Plagiarism is unacceptable academic behavior. The best approach, of course, is to prevent plagiarism from occurring in the first place, but sometimes that is simply impossible. MIT’s Policies and Procedures spells out "Procedures for Dealing with Student Academic Dishonesty." In those cases, it is important to be able to detect plagiarism.
Unusual phrasings, noticeable unevenness of style (some very sophisticated sentences followed by some amateurish ones), concepts that seem too sophisticated for the level of the class, unclear or incorrect sources listed in the bibliography, a writing style or diction choice in a particular paper that seems inconsistent with that found in other samples of the student’s writing — these are some of the signals that you might be reading a plagiarized paper.
One technique to detect plagiarism is to enter an unusual phrase or sentence into a standard search engine (e.g., Google) and see if a match is found. A second technique is holding a conference with the student writer and discussing the paper to determine the student’s familiarity with his/her own paper and its concepts.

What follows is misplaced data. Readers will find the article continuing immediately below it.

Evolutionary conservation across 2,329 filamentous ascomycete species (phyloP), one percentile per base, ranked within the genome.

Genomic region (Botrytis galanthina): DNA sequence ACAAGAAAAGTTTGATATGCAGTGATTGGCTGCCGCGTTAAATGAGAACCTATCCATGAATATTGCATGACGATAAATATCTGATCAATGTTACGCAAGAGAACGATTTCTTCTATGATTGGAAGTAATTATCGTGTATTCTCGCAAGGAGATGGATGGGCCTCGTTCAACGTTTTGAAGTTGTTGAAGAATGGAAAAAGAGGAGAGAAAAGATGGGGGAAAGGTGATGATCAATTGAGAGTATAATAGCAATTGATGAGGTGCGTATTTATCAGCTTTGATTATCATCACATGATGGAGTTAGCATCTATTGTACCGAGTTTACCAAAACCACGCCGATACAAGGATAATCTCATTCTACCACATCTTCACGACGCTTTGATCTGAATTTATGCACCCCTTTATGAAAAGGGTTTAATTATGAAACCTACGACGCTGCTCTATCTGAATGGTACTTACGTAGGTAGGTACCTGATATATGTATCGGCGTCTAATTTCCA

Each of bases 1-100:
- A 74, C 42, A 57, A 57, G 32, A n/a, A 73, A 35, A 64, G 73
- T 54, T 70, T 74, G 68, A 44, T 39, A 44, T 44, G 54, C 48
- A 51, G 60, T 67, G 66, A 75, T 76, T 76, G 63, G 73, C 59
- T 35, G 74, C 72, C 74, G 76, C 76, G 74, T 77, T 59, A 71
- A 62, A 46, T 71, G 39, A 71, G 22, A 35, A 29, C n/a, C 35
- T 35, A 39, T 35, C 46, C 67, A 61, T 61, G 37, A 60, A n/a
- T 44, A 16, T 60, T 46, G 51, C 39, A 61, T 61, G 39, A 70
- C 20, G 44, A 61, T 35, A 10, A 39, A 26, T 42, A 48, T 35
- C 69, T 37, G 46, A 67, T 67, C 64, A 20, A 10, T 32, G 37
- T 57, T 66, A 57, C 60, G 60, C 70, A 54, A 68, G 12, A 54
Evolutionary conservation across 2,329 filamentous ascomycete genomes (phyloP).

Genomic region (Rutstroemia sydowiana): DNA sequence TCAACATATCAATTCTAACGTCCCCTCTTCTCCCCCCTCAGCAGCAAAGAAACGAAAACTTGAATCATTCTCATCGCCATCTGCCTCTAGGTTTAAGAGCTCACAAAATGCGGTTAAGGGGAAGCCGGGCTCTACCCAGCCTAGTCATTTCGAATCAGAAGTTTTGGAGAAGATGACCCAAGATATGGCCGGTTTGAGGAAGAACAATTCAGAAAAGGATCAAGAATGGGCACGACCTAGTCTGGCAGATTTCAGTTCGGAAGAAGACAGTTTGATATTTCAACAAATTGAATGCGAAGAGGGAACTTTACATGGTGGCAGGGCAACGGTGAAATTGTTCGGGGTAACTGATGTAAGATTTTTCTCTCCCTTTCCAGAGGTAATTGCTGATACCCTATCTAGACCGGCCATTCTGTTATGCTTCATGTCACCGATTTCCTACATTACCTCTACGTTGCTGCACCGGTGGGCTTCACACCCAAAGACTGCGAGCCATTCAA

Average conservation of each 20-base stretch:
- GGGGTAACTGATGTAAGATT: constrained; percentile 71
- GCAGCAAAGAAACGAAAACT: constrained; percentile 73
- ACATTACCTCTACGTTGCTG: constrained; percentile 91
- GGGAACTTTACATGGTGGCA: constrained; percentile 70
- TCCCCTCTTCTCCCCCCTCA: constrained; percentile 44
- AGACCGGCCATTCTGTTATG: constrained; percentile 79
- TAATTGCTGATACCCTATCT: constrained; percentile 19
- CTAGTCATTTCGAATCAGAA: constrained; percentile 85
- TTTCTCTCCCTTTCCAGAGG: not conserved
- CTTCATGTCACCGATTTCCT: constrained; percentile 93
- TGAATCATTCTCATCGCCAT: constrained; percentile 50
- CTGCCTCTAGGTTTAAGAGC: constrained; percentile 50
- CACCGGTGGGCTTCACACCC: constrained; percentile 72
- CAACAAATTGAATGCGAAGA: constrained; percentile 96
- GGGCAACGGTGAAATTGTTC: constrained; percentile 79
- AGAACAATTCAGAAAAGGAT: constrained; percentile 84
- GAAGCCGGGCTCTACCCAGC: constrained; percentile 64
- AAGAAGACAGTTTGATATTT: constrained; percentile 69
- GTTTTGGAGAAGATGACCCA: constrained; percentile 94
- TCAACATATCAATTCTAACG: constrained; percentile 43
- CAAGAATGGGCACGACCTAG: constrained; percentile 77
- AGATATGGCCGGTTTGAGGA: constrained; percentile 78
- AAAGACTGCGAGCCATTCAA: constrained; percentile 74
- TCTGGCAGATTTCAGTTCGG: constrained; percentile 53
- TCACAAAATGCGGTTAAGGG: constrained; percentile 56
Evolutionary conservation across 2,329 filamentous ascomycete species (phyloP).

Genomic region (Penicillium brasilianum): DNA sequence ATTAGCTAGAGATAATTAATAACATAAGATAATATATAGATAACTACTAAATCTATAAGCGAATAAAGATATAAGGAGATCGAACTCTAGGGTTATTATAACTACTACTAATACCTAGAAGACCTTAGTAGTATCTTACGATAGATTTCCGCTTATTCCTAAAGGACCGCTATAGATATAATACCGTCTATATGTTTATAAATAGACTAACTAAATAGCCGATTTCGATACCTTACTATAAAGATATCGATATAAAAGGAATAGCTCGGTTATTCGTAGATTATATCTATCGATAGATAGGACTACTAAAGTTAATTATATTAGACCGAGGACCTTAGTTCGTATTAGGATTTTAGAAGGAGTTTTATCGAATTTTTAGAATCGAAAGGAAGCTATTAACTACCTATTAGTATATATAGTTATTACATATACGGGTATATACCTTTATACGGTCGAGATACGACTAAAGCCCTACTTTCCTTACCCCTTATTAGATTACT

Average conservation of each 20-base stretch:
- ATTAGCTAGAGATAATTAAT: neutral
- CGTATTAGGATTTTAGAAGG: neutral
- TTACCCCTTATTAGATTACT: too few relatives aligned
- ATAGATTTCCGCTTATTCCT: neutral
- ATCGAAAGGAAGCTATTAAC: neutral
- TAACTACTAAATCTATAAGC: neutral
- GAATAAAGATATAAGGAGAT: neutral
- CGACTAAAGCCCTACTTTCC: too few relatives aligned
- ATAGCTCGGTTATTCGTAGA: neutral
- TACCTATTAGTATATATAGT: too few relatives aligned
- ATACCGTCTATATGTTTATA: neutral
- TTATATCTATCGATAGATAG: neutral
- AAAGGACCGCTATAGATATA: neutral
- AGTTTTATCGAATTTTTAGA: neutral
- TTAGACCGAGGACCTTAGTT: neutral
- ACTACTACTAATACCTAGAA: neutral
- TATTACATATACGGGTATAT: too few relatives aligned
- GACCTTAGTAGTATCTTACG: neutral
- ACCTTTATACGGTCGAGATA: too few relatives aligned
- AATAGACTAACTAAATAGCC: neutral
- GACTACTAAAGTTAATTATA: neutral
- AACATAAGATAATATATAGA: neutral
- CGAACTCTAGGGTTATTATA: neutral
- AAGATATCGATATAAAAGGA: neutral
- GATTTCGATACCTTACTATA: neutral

Dwight Gardner’s "Beg, Borrow, Or …" from Salon.com reminds us that plagiarism occurs in the literary world as well.
Kim McMurty’s article "e-cheating: Combating a 21st Century Challenge" in The Journal (March 2002) offers some insights into this issue.
- Plagiarism and Anti-Plagiarism (Source: Rutgers University)
- Plagiarism.org (A service that requires payment but which gives a free trial)
- Glatt Plagiarism Services
Know the "Enemy"
Here are some Web sites that offer papers to students, either for free or for money. New sites appear weekly, so the following is a mere sampling. Seeing what these sites offer, however, can help us know what to look for and can help us develop strategies for making such plagiarism extremely difficult.